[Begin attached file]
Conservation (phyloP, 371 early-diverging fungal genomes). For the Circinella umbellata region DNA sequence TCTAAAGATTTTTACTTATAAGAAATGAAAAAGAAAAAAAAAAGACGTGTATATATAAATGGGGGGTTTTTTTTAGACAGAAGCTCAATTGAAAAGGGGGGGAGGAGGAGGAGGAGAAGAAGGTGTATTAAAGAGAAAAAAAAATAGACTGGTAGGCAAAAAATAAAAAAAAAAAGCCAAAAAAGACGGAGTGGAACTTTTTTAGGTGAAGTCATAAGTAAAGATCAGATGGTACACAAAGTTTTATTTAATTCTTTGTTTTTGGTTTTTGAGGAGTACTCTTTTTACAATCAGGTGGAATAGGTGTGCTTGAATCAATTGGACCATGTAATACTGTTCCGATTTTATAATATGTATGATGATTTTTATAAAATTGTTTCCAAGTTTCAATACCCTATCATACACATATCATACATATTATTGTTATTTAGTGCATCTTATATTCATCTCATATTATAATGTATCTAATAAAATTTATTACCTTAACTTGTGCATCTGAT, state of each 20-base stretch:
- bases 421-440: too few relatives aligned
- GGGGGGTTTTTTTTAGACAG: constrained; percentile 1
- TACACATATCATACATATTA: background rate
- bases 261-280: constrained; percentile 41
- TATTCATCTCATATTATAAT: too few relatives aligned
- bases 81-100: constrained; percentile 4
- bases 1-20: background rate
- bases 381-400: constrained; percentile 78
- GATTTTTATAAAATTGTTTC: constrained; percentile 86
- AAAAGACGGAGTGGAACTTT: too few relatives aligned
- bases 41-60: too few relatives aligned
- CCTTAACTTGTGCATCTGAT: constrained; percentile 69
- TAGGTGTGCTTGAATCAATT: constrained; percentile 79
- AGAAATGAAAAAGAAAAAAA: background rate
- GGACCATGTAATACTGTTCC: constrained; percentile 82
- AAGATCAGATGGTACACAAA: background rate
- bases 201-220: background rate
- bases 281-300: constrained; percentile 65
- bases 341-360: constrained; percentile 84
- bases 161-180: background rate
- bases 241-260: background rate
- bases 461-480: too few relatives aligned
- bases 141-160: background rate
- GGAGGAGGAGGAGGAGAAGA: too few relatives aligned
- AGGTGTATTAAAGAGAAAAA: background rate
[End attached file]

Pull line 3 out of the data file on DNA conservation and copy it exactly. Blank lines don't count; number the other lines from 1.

- GGGGGGTTTTTTTTAGACAG: constrained; percentile 1